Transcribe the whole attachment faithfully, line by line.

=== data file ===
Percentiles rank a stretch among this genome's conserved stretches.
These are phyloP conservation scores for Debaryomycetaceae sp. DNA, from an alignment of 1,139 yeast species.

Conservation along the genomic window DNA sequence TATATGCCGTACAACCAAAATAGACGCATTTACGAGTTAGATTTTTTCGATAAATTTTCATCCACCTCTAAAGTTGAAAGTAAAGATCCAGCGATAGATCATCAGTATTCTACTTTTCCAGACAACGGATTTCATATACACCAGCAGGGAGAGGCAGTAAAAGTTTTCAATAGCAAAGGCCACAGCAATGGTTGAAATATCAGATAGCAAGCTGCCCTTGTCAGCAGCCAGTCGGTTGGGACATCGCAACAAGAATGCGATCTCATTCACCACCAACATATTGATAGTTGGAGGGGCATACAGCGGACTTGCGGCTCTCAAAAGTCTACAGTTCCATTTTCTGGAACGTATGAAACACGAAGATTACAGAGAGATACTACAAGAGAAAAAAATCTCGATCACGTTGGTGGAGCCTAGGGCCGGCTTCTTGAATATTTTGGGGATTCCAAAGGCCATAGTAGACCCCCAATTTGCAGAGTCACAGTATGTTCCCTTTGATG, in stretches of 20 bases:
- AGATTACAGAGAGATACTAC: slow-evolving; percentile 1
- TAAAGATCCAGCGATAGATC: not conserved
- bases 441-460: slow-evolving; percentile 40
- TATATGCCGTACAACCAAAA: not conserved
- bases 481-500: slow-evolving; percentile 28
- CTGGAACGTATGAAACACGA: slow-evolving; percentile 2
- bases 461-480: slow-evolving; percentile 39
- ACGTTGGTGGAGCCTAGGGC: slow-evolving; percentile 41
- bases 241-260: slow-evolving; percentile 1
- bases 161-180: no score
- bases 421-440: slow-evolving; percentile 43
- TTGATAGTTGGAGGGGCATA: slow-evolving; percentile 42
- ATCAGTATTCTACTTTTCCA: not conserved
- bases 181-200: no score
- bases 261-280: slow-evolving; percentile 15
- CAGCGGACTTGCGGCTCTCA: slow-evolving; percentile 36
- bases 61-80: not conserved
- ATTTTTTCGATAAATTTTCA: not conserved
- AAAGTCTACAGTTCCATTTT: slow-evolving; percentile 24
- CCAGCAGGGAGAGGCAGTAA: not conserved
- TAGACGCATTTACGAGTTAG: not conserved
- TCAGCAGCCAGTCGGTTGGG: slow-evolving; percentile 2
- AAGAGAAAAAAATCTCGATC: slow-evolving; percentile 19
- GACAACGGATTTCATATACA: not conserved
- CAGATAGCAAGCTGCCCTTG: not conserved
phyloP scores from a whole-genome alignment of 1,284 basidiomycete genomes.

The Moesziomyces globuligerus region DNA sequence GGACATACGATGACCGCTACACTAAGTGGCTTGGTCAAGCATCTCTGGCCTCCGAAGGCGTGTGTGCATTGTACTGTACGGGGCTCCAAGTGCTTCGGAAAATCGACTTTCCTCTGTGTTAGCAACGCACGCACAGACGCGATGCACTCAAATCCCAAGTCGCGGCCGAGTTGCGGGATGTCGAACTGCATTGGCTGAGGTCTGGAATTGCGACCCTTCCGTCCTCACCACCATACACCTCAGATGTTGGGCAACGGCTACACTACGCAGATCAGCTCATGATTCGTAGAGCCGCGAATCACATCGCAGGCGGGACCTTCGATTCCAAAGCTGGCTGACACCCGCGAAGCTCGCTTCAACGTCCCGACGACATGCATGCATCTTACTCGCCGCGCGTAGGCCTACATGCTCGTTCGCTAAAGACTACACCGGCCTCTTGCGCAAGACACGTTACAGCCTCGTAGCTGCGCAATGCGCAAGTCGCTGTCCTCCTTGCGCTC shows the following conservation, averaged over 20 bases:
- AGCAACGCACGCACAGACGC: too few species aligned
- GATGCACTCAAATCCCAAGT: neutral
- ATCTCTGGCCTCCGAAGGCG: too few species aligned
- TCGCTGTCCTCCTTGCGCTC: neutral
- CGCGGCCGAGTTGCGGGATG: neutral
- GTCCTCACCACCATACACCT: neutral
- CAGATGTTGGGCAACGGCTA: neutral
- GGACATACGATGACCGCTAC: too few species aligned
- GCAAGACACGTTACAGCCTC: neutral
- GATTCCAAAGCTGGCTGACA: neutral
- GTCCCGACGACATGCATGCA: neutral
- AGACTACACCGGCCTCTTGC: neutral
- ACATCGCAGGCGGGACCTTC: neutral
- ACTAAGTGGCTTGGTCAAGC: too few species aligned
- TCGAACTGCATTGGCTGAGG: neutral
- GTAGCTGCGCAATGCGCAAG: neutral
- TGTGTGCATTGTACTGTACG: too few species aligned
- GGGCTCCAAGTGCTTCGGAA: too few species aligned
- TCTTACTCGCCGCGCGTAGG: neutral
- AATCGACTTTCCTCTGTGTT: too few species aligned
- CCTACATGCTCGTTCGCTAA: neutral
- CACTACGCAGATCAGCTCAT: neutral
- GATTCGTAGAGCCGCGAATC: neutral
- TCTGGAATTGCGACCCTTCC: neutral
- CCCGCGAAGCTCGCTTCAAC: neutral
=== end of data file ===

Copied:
Percentiles rank a stretch among this genome's conserved stretches.
These are phyloP conservation scores for Debaryomycetaceae sp. DNA, from an alignment of 1,139 yeast species.

Conservation along the genomic window DNA sequence TATATGCCGTACAACCAAAATAGACGCATTTACGAGTTAGATTTTTTCGATAAATTTTCATCCACCTCTAAAGTTGAAAGTAAAGATCCAGCGATAGATCATCAGTATTCTACTTTTCCAGACAACGGATTTCATATACACCAGCAGGGAGAGGCAGTAAAAGTTTTCAATAGCAAAGGCCACAGCAATGGTTGAAATATCAGATAGCAAGCTGCCCTTGTCAGCAGCCAGTCGGTTGGGACATCGCAACAAGAATGCGATCTCATTCACCACCAACATATTGATAGTTGGAGGGGCATACAGCGGACTTGCGGCTCTCAAAAGTCTACAGTTCCATTTTCTGGAACGTATGAAACACGAAGATTACAGAGAGATACTACAAGAGAAAAAAATCTCGATCACGTTGGTGGAGCCTAGGGCCGGCTTCTTGAATATTTTGGGGATTCCAAAGGCCATAGTAGACCCCCAATTTGCAGAGTCACAGTATGTTCCCTTTGATG, in stretches of 20 bases:
- AGATTACAGAGAGATACTAC: slow-evolving; percentile 1
- TAAAGATCCAGCGATAGATC: not conserved
- bases 441-460: slow-evolving; percentile 40
- TATATGCCGTACAACCAAAA: not conserved
- bases 481-500: slow-evolving; percentile 28
- CTGGAACGTATGAAACACGA: slow-evolving; percentile 2
- bases 461-480: slow-evolving; percentile 39
- ACGTTGGTGGAGCCTAGGGC: slow-evolving; percentile 41
- bases 241-260: slow-evolving; percentile 1
- bases 161-180: no score
- bases 421-440: slow-evolving; percentile 43
- TTGATAGTTGGAGGGGCATA: slow-evolving; percentile 42
- ATCAGTATTCTACTTTTCCA: not conserved
- bases 181-200: no score
- bases 261-280: slow-evolving; percentile 15
- CAGCGGACTTGCGGCTCTCA: slow-evolving; percentile 36
- bases 61-80: not conserved
- ATTTTTTCGATAAATTTTCA: not conserved
- AAAGTCTACAGTTCCATTTT: slow-evolving; percentile 24
- CCAGCAGGGAGAGGCAGTAA: not conserved
- TAGACGCATTTACGAGTTAG: not conserved
- TCAGCAGCCAGTCGGTTGGG: slow-evolving; percentile 2
- AAGAGAAAAAAATCTCGATC: slow-evolving; percentile 19
- GACAACGGATTTCATATACA: not conserved
- CAGATAGCAAGCTGCCCTTG: not conserved
phyloP scores from a whole-genome alignment of 1,284 basidiomycete genomes.

The Moesziomyces globuligerus region DNA sequence GGACATACGATGACCGCTACACTAAGTGGCTTGGTCAAGCATCTCTGGCCTCCGAAGGCGTGTGTGCATTGTACTGTACGGGGCTCCAAGTGCTTCGGAAAATCGACTTTCCTCTGTGTTAGCAACGCACGCACAGACGCGATGCACTCAAATCCCAAGTCGCGGCCGAGTTGCGGGATGTCGAACTGCATTGGCTGAGGTCTGGAATTGCGACCCTTCCGTCCTCACCACCATACACCTCAGATGTTGGGCAACGGCTACACTACGCAGATCAGCTCATGATTCGTAGAGCCGCGAATCACATCGCAGGCGGGACCTTCGATTCCAAAGCTGGCTGACACCCGCGAAGCTCGCTTCAACGTCCCGACGACATGCATGCATCTTACTCGCCGCGCGTAGGCCTACATGCTCGTTCGCTAAAGACTACACCGGCCTCTTGCGCAAGACACGTTACAGCCTCGTAGCTGCGCAATGCGCAAGTCGCTGTCCTCCTTGCGCTC shows the following conservation, averaged over 20 bases:
- AGCAACGCACGCACAGACGC: too few species aligned
- GATGCACTCAAATCCCAAGT: neutral
- ATCTCTGGCCTCCGAAGGCG: too few species aligned
- TCGCTGTCCTCCTTGCGCTC: neutral
- CGCGGCCGAGTTGCGGGATG: neutral
- GTCCTCACCACCATACACCT: neutral
- CAGATGTTGGGCAACGGCTA: neutral
- GGACATACGATGACCGCTAC: too few species aligned
- GCAAGACACGTTACAGCCTC: neutral
- GATTCCAAAGCTGGCTGACA: neutral
- GTCCCGACGACATGCATGCA: neutral
- AGACTACACCGGCCTCTTGC: neutral
- ACATCGCAGGCGGGACCTTC: neutral
- ACTAAGTGGCTTGGTCAAGC: too few species aligned
- TCGAACTGCATTGGCTGAGG: neutral
- GTAGCTGCGCAATGCGCAAG: neutral
- TGTGTGCATTGTACTGTACG: too few species aligned
- GGGCTCCAAGTGCTTCGGAA: too few species aligned
- TCTTACTCGCCGCGCGTAGG: neutral
- AATCGACTTTCCTCTGTGTT: too few species aligned
- CCTACATGCTCGTTCGCTAA: neutral
- CACTACGCAGATCAGCTCAT: neutral
- GATTCGTAGAGCCGCGAATC: neutral
- TCTGGAATTGCGACCCTTCC: neutral
- CCCGCGAAGCTCGCTTCAAC: neutral